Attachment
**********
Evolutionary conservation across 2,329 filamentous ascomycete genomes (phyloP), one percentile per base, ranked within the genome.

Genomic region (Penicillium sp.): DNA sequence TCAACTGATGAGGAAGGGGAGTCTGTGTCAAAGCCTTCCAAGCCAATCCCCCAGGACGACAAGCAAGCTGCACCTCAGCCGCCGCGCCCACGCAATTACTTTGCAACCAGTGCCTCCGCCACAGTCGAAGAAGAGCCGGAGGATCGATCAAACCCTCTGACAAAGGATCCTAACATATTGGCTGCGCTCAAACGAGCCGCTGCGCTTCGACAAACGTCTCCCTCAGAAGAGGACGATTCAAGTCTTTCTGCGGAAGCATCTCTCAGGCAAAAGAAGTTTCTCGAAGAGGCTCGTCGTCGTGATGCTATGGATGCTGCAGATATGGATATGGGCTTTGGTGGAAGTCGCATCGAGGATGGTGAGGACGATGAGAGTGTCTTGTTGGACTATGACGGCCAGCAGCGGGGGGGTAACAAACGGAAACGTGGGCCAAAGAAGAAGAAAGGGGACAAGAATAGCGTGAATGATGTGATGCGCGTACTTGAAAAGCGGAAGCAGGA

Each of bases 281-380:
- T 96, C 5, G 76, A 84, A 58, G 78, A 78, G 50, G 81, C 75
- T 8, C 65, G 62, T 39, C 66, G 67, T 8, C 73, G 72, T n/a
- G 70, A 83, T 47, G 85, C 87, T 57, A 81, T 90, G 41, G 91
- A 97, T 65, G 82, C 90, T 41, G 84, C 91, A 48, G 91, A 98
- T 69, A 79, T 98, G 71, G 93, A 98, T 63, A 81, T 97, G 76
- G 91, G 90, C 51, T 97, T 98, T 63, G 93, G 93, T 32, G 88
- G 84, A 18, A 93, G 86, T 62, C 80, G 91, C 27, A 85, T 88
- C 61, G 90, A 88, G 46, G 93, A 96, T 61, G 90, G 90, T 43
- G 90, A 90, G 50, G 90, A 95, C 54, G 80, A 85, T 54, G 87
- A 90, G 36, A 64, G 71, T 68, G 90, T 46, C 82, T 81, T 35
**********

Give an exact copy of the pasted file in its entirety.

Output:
Evolutionary conservation across 2,329 filamentous ascomycete genomes (phyloP), one percentile per base, ranked within the genome.

Genomic region (Penicillium sp.): DNA sequence TCAACTGATGAGGAAGGGGAGTCTGTGTCAAAGCCTTCCAAGCCAATCCCCCAGGACGACAAGCAAGCTGCACCTCAGCCGCCGCGCCCACGCAATTACTTTGCAACCAGTGCCTCCGCCACAGTCGAAGAAGAGCCGGAGGATCGATCAAACCCTCTGACAAAGGATCCTAACATATTGGCTGCGCTCAAACGAGCCGCTGCGCTTCGACAAACGTCTCCCTCAGAAGAGGACGATTCAAGTCTTTCTGCGGAAGCATCTCTCAGGCAAAAGAAGTTTCTCGAAGAGGCTCGTCGTCGTGATGCTATGGATGCTGCAGATATGGATATGGGCTTTGGTGGAAGTCGCATCGAGGATGGTGAGGACGATGAGAGTGTCTTGTTGGACTATGACGGCCAGCAGCGGGGGGGTAACAAACGGAAACGTGGGCCAAAGAAGAAGAAAGGGGACAAGAATAGCGTGAATGATGTGATGCGCGTACTTGAAAAGCGGAAGCAGGA

Each of bases 281-380:
- T 96, C 5, G 76, A 84, A 58, G 78, A 78, G 50, G 81, C 75
- T 8, C 65, G 62, T 39, C 66, G 67, T 8, C 73, G 72, T n/a
- G 70, A 83, T 47, G 85, C 87, T 57, A 81, T 90, G 41, G 91
- A 97, T 65, G 82, C 90, T 41, G 84, C 91, A 48, G 91, A 98
- T 69, A 79, T 98, G 71, G 93, A 98, T 63, A 81, T 97, G 76
- G 91, G 90, C 51, T 97, T 98, T 63, G 93, G 93, T 32, G 88
- G 84, A 18, A 93, G 86, T 62, C 80, G 91, C 27, A 85, T 88
- C 61, G 90, A 88, G 46, G 93, A 96, T 61, G 90, G 90, T 43
- G 90, A 90, G 50, G 90, A 95, C 54, G 80, A 85, T 54, G 87
- A 90, G 36, A 64, G 71, T 68, G 90, T 46, C 82, T 81, T 35